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Supreme Court Rules For Muslim Inmate In Prison Beard Case

This undated photo provided by the Arkansas Department of Correction shows prison inmate Gregory Holt.
This undated photo provided by the Arkansas Department of Correction shows prison inmate Gregory Holt.

In a closely watched religious rights case, the U.S. Supreme Court ruled unanimously Tuesday that an Arkansas prisoner must be allowed to grow a half-inch beard in accordance with his religion.

Federal law bars public institutions such as prisons from imposing a substantial and unjustified burden on the free exercise of religion. In this case, a prisoner named Gregory Holt had converted to Islam and sought permission to grow a half-inch beard, citing the tenets of his faith. The state refused the request, citing security concerns — that the beard, for instance, could be used to hide contraband.

Justice Samuel Alito, writing for the court, called the state's justifications "hard to swallow." He noted that prison systems in the vast majority of states, and in the federal system, all allow prisoners to grow beards. And he pointed to the fact that prisoners in Arkansas are allowed to grow hair on their head and wear clothes — more plausible places to hide contraband.

Nevertheless, prisoners are not required to go about "bald, barefoot or naked," he wrote.

"When so many prisons offer an accommodation," the court said, "a prison must, at a minimum, offer persuasive reasons why it believes that it must take a different course," and Arkansas failed to make that showing here.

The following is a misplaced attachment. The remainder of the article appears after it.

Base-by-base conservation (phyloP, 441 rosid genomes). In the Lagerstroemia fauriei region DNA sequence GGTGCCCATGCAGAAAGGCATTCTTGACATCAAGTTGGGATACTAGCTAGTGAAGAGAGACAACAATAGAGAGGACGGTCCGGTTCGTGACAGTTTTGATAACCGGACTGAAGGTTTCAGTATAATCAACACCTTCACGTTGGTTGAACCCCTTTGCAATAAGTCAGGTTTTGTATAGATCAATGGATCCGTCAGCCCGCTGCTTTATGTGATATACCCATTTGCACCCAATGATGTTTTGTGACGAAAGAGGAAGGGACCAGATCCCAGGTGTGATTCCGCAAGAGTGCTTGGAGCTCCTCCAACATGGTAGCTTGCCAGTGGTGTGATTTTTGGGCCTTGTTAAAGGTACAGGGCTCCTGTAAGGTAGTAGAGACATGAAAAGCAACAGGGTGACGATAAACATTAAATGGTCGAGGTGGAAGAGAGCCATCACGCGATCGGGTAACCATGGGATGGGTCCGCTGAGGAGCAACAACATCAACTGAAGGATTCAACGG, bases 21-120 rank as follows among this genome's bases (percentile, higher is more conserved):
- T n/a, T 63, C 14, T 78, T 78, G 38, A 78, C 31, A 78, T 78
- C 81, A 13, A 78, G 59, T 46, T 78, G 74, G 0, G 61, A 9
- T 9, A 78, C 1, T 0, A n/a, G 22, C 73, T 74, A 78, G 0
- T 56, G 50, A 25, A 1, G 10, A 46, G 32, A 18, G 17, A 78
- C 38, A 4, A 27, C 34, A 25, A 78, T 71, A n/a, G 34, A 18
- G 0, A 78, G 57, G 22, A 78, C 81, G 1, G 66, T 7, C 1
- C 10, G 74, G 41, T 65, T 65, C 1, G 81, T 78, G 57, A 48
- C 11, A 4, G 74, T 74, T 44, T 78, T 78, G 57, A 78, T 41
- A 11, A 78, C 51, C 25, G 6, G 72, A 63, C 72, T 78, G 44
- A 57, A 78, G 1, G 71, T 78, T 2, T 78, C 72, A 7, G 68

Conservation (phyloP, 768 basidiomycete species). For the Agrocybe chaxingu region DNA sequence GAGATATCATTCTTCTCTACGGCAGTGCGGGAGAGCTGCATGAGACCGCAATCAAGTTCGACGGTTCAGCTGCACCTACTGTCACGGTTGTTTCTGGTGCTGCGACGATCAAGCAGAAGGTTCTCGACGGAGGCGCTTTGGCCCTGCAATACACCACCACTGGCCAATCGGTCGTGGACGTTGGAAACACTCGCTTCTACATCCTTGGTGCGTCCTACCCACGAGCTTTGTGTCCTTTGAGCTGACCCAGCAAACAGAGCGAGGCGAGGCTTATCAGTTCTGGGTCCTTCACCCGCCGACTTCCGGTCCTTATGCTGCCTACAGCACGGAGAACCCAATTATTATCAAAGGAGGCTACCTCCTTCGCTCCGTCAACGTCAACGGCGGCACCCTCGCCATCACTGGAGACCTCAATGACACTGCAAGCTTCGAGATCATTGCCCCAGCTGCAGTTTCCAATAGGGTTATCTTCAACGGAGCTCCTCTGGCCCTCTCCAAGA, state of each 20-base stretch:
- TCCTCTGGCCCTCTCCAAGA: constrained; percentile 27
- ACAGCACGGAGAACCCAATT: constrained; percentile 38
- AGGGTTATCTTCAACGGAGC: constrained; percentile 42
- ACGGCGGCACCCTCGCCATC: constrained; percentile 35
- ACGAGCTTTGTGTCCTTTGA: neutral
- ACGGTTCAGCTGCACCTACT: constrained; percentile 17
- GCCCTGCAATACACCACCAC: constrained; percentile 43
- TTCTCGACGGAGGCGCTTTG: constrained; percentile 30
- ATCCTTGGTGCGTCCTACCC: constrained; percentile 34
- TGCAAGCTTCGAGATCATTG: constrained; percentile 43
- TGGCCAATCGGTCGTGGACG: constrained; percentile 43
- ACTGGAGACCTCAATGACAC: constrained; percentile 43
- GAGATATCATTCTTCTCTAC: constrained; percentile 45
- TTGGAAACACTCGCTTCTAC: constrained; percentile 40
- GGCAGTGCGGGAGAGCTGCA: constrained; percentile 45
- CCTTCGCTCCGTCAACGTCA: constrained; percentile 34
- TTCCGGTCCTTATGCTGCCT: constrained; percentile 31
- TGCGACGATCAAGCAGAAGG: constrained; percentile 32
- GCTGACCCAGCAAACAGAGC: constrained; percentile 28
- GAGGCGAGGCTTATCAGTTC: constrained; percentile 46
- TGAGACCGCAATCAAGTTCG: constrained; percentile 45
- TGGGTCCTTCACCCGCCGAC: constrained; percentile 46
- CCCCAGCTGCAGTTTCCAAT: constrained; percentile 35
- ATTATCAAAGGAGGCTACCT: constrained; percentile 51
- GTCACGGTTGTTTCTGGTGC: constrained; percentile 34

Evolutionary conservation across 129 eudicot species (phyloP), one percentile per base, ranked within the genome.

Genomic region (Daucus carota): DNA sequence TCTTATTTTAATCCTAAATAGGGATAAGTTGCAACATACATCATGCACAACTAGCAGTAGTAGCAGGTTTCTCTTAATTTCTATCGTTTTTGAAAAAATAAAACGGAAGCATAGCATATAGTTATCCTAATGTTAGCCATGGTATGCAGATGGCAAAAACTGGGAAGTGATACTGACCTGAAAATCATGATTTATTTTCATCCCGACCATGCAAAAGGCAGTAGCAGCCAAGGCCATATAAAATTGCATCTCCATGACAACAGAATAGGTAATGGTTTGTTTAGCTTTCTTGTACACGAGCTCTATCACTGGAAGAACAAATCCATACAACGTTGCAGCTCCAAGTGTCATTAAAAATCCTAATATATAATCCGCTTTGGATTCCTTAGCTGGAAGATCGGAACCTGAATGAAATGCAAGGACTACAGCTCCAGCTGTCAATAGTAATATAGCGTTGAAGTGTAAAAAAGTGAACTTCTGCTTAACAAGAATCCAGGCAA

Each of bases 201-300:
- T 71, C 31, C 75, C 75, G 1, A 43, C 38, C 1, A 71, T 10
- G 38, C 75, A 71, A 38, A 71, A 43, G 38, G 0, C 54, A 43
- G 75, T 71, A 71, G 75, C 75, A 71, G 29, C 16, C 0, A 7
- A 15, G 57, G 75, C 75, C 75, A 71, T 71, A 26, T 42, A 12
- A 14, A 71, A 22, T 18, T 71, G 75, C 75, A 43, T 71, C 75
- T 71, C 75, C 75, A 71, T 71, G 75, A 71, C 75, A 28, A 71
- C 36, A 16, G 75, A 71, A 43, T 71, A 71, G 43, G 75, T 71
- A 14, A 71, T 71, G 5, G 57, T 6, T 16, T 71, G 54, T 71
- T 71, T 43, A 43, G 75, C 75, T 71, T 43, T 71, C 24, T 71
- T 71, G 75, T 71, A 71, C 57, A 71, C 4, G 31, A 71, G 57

Justice Ruth Bader Ginsburg wrote a short but pointed concurring opinion noting the difference between the prison beards case, and last June's highly controversial Supreme Court decision allowing for-profit corporations that object to contraception to bar contraceptive insurance coverage for their employees. The difference, she said, is that in this case, accommodating the prisoner's religious beliefs "would not detrimentally affect others who do not share [his] belief."

Justice Sonia Sotomayor joined the concurrence and also wrote separately to stress the danger of the prison environment. She emphasized that some deference is due to prison officials who design rules for that environment and can offer a "plausible explanation for their chosen policy that is supported by whatever evidence is reasonably available to them."

Religious rights advocates hailed Tuesday's decision. "The court repeated a fundamental American principle today: [Government] doesn't get to ride roughshod over religious practices," said Eric Rassbach of the Becket Fund for Religious Liberty, which represented the Arkansas prisoner in the case.

Copyright 2021 NPR. To see more, visit https://www.npr.org.

Nina Totenberg is NPR's award-winning legal affairs correspondent. Her reports air regularly on NPR's critically acclaimed newsmagazines All Things Considered, Morning Edition, and Weekend Edition.